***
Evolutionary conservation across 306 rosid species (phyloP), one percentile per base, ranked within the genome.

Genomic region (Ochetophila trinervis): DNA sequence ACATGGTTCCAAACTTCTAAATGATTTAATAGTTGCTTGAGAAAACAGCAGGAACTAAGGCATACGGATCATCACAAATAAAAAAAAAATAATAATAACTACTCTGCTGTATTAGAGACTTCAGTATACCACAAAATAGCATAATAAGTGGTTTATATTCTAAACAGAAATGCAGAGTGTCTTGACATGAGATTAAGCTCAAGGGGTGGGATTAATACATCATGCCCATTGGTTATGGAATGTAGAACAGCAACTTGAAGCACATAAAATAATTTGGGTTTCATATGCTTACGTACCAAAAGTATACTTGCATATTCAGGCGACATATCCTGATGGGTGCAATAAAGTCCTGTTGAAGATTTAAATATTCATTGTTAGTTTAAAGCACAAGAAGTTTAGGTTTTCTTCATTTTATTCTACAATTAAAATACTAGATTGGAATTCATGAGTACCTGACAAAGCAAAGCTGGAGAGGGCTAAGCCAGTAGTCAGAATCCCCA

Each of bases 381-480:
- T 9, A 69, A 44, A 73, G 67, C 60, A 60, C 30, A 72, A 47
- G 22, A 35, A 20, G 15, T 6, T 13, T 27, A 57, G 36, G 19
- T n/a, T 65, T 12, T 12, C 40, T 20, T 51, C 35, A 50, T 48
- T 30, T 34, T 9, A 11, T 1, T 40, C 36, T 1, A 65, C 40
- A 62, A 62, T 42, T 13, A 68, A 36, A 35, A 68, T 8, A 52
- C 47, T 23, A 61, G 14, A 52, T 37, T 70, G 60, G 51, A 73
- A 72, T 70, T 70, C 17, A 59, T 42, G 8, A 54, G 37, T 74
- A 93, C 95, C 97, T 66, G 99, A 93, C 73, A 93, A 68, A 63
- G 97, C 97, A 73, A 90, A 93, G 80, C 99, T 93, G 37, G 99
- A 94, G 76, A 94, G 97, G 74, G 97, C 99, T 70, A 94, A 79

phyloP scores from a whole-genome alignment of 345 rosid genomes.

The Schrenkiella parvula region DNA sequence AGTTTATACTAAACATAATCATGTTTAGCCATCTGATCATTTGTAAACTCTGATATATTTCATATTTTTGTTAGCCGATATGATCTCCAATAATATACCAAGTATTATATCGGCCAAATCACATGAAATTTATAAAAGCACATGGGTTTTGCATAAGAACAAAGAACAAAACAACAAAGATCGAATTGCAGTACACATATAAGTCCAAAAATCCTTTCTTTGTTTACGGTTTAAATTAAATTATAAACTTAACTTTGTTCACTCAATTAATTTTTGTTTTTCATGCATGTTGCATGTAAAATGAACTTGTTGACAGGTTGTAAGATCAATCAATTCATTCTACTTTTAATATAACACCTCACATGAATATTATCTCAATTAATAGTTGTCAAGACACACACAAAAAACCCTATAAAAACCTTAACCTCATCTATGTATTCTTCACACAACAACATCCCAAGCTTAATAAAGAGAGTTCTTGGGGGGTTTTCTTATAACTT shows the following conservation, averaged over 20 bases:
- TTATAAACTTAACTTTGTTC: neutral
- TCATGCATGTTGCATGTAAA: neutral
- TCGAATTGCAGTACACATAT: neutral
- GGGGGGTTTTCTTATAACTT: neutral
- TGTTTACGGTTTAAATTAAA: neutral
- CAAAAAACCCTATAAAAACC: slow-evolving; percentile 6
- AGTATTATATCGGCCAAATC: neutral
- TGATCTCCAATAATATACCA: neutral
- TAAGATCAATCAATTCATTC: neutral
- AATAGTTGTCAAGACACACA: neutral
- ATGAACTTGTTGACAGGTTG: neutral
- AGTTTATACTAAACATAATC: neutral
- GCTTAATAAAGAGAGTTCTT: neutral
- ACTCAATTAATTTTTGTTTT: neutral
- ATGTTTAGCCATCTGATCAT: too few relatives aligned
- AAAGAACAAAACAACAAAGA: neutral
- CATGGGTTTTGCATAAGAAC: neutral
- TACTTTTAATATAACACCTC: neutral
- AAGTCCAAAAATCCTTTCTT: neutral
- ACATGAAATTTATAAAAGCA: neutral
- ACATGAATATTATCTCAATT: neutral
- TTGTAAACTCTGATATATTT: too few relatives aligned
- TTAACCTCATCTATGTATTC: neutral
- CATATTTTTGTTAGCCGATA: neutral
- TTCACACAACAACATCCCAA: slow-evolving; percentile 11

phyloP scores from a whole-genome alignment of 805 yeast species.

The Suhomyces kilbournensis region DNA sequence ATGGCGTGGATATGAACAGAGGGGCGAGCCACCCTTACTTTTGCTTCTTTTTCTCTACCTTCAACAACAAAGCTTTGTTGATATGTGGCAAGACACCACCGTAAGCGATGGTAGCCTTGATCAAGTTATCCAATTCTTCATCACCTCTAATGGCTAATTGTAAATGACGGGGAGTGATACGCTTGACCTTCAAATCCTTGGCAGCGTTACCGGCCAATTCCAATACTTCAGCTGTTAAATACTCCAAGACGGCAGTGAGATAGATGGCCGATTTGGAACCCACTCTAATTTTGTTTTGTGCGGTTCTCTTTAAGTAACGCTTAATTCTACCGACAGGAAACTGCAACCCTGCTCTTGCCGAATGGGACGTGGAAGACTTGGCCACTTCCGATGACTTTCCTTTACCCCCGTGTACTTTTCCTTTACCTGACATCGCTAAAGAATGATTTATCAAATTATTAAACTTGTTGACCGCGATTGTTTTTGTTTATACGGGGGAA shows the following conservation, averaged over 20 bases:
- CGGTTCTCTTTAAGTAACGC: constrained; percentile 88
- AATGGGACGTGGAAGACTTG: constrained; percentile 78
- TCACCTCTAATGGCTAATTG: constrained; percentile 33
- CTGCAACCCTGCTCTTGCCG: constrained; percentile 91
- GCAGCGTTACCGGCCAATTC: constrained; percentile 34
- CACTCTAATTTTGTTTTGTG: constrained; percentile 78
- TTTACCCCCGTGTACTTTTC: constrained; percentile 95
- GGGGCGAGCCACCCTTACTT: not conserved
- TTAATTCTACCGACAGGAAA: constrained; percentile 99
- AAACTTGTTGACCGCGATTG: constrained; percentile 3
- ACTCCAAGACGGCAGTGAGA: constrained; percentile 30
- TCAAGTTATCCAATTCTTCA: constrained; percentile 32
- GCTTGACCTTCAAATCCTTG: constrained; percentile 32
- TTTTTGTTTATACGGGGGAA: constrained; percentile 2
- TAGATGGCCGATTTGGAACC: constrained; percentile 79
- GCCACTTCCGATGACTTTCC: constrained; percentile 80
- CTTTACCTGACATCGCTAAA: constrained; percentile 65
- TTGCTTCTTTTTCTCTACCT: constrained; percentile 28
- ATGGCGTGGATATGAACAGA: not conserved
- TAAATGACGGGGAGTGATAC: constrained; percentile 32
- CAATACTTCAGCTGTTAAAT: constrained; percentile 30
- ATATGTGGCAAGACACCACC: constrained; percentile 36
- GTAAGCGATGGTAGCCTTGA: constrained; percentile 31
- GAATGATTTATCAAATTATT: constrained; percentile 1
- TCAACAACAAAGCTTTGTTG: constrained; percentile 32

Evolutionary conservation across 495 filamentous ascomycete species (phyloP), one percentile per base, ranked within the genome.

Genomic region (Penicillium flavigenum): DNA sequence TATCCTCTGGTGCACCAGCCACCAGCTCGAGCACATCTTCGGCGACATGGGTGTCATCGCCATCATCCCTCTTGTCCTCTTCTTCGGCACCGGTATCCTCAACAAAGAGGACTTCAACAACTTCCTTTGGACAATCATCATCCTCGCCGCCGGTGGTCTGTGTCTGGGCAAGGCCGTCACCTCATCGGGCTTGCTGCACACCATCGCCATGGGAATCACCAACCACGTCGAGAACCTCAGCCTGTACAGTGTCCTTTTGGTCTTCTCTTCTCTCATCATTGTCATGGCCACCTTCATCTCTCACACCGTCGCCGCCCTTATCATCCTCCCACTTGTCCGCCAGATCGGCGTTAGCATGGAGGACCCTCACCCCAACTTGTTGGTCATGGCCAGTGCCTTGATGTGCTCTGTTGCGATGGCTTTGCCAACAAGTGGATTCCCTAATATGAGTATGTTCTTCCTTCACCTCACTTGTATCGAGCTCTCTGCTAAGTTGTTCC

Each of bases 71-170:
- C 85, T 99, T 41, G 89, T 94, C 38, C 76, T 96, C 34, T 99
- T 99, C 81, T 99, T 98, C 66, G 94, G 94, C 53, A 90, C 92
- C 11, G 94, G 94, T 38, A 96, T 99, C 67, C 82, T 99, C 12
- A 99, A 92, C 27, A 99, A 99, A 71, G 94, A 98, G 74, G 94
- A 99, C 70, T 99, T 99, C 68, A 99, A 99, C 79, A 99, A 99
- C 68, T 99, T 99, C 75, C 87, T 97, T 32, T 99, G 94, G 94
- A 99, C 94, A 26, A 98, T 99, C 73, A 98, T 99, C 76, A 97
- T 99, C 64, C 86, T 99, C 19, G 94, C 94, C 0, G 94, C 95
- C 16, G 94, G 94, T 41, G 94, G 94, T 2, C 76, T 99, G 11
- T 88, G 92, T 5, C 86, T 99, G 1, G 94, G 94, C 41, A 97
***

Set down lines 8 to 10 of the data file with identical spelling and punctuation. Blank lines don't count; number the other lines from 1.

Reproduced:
- A 62, A 62, T 42, T 13, A 68, A 36, A 35, A 68, T 8, A 52
- C 47, T 23, A 61, G 14, A 52, T 37, T 70, G 60, G 51, A 73
- A 72, T 70, T 70, C 17, A 59, T 42, G 8, A 54, G 37, T 74